Stuff for Dads
While they may not be taking advantage of all the resources available to them, fathers certainly have no shortage of places to turn to for help and advice. Here’s a rundown of some of the newer products, Web sites and programs out there, as well as some time-honored favorites.

Best of the Newer Batch

Be Prepared: A Practical Handbook for New Dads
, by Gary Greenberg, Simon & Schuster, 2004. Despite some of the obligatory guy humor that mars many fathering guide books – there’s a tip on how to make an emergency diaper using duct tape – this text provides some sound advice on childproofing, supporting a nursing mom and other essential elements of child-rearing specifically tailored for dads.

Boot Camp for New Dads – 714-838-9392;  – Despite a tiresome military theme, this program operates in more than 200 communities in 39 states, the U.S. military and Japan. It teaches men what to expect during and after a pregnancy. The curriculum includes information on caring for new moms, child safety and financial questions. What’s unique is that expectant fathers get firsthand experience with real babies – from calming them to changing their diapers. Check the Web site for a program near you.  – OK, so they won’t win any father sensitivity awards with that emergency diaper duty tool kit (complete with nose clip, protective goggles and face mask), but there’s plenty of cool stuff here just for dads. The Diaper Dude diaper bags, featuring a more masculine design, cell phone holder and key rings, are big sellers.

The Good Father, by Mark O’Connell, Scribner, 2005. This psychotherapist explores how a man’s role in today’s society shapes him as a father. Highly readable text offers case studies and personal experiences, touching upon fathers’ aggression, the emotional differences between men and women, and men’s conflicted feelings as fathers,

The Guy’s Guide to Surviving Pregnancy, Childbirth and the First Year of Fatherhood, by Michael Crider, Da Capo Lifelong Books, 2005. The author, a self-confessed class clown who was together with his wife for 10 years before a surprise pregnancy, recounts his journey through the first, second and third trimester and beyond in diary form. Funny, true and often times racy, Crider’s book is refreshing. He’s self-deprecating, yet doesn’t condescend to other fathers; he’s speaking strictly for himself. But first-time dads will learn plenty from his anecdotes because they’ll be going through the same thing. By the end, the guy who never thought he’d be a good dad shares his aggravation with childless people who impart parenting advice.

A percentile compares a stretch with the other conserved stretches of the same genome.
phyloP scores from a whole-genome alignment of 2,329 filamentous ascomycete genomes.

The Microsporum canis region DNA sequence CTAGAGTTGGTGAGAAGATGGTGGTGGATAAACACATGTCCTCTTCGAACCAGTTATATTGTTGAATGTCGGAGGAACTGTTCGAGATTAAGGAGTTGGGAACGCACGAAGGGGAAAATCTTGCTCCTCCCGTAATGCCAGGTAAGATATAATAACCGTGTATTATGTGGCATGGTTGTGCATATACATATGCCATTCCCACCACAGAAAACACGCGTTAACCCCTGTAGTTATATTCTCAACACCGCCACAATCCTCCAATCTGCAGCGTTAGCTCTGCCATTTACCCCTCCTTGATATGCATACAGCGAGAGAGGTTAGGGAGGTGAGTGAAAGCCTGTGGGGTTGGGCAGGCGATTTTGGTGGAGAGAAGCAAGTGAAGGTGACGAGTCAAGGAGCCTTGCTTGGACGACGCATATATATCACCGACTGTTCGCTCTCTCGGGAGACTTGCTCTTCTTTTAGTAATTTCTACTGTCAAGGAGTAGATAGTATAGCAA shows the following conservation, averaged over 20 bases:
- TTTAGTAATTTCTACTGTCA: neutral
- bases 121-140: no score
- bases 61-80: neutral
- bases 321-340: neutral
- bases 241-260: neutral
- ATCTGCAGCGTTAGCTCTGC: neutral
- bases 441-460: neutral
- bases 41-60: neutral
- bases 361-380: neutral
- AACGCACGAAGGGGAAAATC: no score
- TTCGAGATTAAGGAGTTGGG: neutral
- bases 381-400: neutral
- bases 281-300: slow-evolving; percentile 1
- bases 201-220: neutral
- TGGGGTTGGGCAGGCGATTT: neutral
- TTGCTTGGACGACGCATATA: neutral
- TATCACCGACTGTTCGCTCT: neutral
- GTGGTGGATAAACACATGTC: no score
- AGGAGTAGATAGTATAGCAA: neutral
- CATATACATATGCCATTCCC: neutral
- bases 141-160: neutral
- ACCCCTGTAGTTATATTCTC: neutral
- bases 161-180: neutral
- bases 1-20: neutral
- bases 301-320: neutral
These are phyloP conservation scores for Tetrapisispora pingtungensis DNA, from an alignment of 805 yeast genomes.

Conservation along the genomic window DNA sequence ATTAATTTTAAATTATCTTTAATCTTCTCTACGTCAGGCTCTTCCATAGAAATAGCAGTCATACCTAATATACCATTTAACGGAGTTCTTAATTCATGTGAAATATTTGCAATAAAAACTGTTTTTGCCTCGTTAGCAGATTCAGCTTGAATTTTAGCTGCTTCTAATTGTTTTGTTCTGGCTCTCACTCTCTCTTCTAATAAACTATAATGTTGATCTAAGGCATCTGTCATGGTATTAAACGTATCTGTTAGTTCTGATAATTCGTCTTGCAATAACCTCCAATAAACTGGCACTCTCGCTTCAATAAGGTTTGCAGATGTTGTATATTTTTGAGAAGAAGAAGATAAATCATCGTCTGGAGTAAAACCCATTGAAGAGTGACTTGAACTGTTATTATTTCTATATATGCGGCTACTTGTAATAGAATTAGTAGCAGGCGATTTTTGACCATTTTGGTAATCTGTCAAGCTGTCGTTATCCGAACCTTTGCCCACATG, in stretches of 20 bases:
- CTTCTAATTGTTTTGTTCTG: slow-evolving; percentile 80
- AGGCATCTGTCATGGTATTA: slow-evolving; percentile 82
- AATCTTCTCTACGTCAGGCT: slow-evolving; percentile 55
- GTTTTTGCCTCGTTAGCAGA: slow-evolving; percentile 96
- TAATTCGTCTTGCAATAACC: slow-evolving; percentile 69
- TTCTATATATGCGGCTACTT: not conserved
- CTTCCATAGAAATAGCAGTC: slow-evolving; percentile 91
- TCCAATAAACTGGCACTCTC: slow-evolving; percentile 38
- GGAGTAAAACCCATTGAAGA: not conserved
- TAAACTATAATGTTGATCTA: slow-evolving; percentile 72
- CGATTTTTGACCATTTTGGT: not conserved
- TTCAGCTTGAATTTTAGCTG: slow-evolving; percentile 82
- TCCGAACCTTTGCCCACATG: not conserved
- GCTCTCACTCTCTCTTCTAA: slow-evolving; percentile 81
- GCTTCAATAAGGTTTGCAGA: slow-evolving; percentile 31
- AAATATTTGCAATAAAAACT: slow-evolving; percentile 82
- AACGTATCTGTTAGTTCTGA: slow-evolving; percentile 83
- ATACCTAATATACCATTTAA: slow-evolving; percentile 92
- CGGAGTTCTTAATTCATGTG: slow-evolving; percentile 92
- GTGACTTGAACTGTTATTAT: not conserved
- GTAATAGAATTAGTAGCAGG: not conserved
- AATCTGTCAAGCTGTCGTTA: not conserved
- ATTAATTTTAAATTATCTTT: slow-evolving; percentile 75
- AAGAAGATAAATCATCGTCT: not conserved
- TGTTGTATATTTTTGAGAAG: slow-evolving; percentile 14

Infant Massage Lessons for Dads (DVD), Chocolate Milk Productions, 2004. In this 33-minute video, John G. Louis, massage therapist for the Chicago White Sox, demonstrates the healthful techniques of infant massage, which many child development experts say improves the bond between parent and baby.

Perennial Favorites

Dad’s Own Cookbook
, by Bob Sloan, Workman Publishing, 1993. A great text regardless of the reader’s gender or skill level, Sloan’s book guides you through everything from macaroni and cheese to filet of beef with wild mushrooms, without a hint of condescension. Highlights include primers on herbs and spices, cheese, salad greens and wines; step-by-step guides to throwing a cocktail party or Thanksgiving feast; and nice little extras, such as how to fold a fancy napkin for a romantic meal.

Fatherneed: Why Father Care Is As Essential As Mother Care for Your Child, by Kyle D. Pruett, Free Press, 2000. The psychiatrist makes it clear that fatherhood is not in competition with motherhood; children need both parents and for different reasons.

The Father’s Almanac, by S. Adams Sullivan, Main Street Books, 1992. Offers sound advice, ideas and suggestions for dads, taking them on the parenting journey from pregnancy to preschool.

Finding Our Fathers: How a Man’s Life is Shaped by His Relationship with His Father, by Sam Osherson, McGraw-Hill, 2001. First published nearly two decades ago, this text by the Harvard psychologist is now widely regarded as a classic of its genre. Osherson uses his own case studies to explore how men’s “unfinished business” with their fathers affects their relationships with everyone around them.

The Gift of Fatherhood – How Men’s Lives Are Transformed By Their Children, by Aaron Hass, Fireside, 1994. This veteran psychologist offers sound advice and insights based on both his clinical practice and his personal experiences as a father of three. He takes a realistic view of the challenges in making the transition to fatherhood and growing as a parent, while emphasizing the opportunities and rewards awaiting those who embrace the multidimensional role of being a father today. Never too academic or preachy, the book offers thought-provoking questions and helpful tips.

The National Center for Fathering – 800-593-DADS;   –  Founded in 1990, the center offers practical resources to prepare dads for nearly every situation. Its heralded Fathering Court initiative helps fathers with child support arrearages contribute financially and emotionally to their kids while avoiding prosecution. The center’s online store features a substantial list of fathering books.